And a dirty old man was he
Now what did I tell you
Would you like to see?

  • Cole Alexander of Atlanta punk band Black Lips performs solo as Old King Cole Younger, a name also partially derived from Confederate guerilla Cole Younger.

In magazines

  • Mad ran a feature postulating classical writers' treatments of fairy tales. The magazine had Edgar Allan Poe tackle "Old King Cole", resulting in a cadence similar to that of "The Bells":

Old King Cole was a merry old soul
Old King Cole, Cole, Cole, Cole, Cole, Cole, Cole.

In humour

  • In the 1970s, American comedian George Carlin offered this alternative:

Old King Cole was a merry old soul
     And a merry old soul was he;
He called for his pipe, and he called for his bowl -
     I guess we all know about Old King Cole...

Carlin's intonation of the final line suggested that the pipe and bowl should be interpreted as marijuana references.

° A parody is often sung to the tune of "The Old Chisolm Trail," and appears in "All the Pretty Horses" by Cormac MacCarthy:

"Old King Cole (Grady Cole) was a merry old soul With a buckskin belly and a rubber asshole."

In military cadence

  • The United States military also has a version in the form of a marching cadence, used from the 1980s into the present:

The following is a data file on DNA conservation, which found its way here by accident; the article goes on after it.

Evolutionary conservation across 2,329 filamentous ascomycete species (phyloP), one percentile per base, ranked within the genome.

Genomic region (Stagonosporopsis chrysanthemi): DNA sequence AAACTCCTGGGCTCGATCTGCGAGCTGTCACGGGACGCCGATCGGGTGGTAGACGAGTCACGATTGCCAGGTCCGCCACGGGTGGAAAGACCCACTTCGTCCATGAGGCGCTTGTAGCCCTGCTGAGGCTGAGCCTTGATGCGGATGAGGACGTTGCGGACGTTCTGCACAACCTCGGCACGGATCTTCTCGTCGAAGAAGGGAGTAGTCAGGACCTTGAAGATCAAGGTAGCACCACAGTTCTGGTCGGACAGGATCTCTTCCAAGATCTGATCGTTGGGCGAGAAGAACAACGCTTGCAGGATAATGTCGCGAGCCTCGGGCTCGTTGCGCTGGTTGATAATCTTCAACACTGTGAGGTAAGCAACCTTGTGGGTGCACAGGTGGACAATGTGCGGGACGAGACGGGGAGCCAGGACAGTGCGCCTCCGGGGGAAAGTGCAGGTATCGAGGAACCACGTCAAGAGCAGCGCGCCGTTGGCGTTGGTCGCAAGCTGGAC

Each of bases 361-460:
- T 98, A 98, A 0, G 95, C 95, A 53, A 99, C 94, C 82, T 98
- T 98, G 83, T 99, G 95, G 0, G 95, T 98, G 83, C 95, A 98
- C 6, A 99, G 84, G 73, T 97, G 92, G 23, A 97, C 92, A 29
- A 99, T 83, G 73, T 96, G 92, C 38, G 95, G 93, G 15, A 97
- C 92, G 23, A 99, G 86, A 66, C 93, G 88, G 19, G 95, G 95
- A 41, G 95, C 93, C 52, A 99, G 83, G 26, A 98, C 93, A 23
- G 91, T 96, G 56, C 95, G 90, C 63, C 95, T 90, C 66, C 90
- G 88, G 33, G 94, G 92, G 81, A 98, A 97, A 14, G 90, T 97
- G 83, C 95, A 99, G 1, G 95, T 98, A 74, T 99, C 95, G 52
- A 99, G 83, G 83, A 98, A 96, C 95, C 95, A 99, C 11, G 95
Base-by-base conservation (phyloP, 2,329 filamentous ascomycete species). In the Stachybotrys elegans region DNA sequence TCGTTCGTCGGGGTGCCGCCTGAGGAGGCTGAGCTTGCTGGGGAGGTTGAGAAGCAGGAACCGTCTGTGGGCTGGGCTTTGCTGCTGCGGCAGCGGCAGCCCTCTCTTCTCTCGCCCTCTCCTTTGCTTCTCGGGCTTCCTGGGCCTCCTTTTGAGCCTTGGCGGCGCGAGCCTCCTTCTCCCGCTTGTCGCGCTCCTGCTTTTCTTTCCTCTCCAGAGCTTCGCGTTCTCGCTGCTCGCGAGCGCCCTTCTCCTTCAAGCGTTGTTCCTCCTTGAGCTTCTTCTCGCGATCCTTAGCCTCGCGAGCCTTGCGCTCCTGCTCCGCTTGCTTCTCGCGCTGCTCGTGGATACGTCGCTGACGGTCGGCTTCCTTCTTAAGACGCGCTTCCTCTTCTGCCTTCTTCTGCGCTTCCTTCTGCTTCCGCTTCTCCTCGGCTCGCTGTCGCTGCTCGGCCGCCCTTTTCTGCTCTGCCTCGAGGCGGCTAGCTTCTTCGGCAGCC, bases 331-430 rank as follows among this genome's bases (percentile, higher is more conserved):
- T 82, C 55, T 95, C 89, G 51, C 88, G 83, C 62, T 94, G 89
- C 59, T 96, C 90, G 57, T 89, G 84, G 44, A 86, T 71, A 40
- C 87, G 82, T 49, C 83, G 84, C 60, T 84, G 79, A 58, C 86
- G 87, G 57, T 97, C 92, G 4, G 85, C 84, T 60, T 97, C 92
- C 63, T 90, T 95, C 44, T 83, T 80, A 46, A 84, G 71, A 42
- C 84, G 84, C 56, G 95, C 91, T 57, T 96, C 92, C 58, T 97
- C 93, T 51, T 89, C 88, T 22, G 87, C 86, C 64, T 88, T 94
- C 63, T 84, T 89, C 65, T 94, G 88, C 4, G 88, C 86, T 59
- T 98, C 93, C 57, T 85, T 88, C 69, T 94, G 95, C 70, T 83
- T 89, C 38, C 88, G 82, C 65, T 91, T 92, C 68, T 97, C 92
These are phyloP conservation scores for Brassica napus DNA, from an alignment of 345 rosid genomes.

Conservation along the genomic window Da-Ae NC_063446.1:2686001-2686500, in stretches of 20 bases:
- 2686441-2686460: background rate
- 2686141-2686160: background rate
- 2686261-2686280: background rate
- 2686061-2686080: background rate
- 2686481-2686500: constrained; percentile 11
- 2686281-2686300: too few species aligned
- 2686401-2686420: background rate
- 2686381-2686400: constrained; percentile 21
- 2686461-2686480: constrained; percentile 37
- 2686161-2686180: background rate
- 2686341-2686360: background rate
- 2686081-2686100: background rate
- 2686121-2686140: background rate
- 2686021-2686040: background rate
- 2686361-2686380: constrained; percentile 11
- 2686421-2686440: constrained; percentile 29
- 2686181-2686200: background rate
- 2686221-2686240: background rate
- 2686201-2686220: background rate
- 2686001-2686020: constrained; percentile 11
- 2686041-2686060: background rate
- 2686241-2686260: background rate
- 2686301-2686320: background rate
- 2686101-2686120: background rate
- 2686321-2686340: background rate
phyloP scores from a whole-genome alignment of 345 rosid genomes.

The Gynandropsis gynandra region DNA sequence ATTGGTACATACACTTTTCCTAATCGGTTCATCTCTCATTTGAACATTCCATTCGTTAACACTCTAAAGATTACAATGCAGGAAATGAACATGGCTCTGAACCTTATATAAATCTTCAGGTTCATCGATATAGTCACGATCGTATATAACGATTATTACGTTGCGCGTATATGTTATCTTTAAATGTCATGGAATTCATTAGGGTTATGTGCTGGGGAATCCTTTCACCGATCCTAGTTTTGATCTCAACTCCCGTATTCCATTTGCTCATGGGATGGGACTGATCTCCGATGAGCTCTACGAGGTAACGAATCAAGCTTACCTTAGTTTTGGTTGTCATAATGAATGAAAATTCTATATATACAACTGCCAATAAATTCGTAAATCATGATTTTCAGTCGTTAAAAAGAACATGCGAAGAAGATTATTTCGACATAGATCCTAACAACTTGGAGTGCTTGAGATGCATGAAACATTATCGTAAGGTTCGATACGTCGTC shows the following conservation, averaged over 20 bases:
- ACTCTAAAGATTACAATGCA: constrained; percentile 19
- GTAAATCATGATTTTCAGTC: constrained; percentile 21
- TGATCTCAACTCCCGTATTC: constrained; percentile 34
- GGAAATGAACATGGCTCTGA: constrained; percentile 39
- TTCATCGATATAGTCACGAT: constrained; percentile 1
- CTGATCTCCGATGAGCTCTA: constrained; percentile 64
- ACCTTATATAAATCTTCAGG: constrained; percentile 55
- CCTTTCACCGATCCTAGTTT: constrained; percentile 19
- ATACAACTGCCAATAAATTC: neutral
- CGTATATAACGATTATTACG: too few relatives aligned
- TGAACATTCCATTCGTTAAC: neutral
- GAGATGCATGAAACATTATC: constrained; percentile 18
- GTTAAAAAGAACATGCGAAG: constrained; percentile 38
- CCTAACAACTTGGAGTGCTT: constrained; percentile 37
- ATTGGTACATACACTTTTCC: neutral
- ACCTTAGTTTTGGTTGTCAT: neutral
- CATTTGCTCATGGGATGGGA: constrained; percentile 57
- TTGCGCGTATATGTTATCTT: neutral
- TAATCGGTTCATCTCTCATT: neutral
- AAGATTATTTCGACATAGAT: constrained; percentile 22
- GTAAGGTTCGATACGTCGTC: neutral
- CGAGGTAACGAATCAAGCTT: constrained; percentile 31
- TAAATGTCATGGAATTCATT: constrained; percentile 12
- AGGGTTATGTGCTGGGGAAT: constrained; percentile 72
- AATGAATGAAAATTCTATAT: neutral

Old King Cole was a merry old soul
and a merry ol' soul was he, uh huh.
He called for his pipe, and he called for his bowl
and he called for his privates three, uh huh.
Beer! Beer! Beer! cried the private.
Brave men are we
There's none so fair as they can compare
to the airborne infantry, uh huh.

The cadence included a verse for ranks from private to general, in the form of a cumulative song; each verse included a satire at the expense of each rank: "Beer beer beer" said the privates, "Where's my three-day pass" said the corporals, "Drill drill drill" said the sergeant, "Who's gonna read my map" said the looie, "Who's gonna shine my boots" said the captain, "Who's gonna drive my jeep" said the major, "Who's gonna mow my lawn" said the colonel, "Who's gonna walk my dog" said the general.

A version can be heard on the 1960 album Belafonte Returns to Carnegie Hall by Harry Belafonte. It can also be found in a 1929 music book "Sound Off!" Soldier songs from Yankee Doodle to Parley Voo"[7] by Edward Arthur Dolph.

In comics and graphic novels

  • In the Fables comic book, King Cole was the long-time mayor of 'Fabletown', a secret community of 'Fables', who were forced into exile in our world by a conqueror at home. He was defeated in an election by Prince Charming and was no longer mayor. He then became ambassador of 'Fabletown' to the Arabian fables. After deciding to plan war to win back their homelands, he has since returned to Fabletown, assuming first the post of deputy mayor and then mayor respectively, after the resignation of Prince Charming.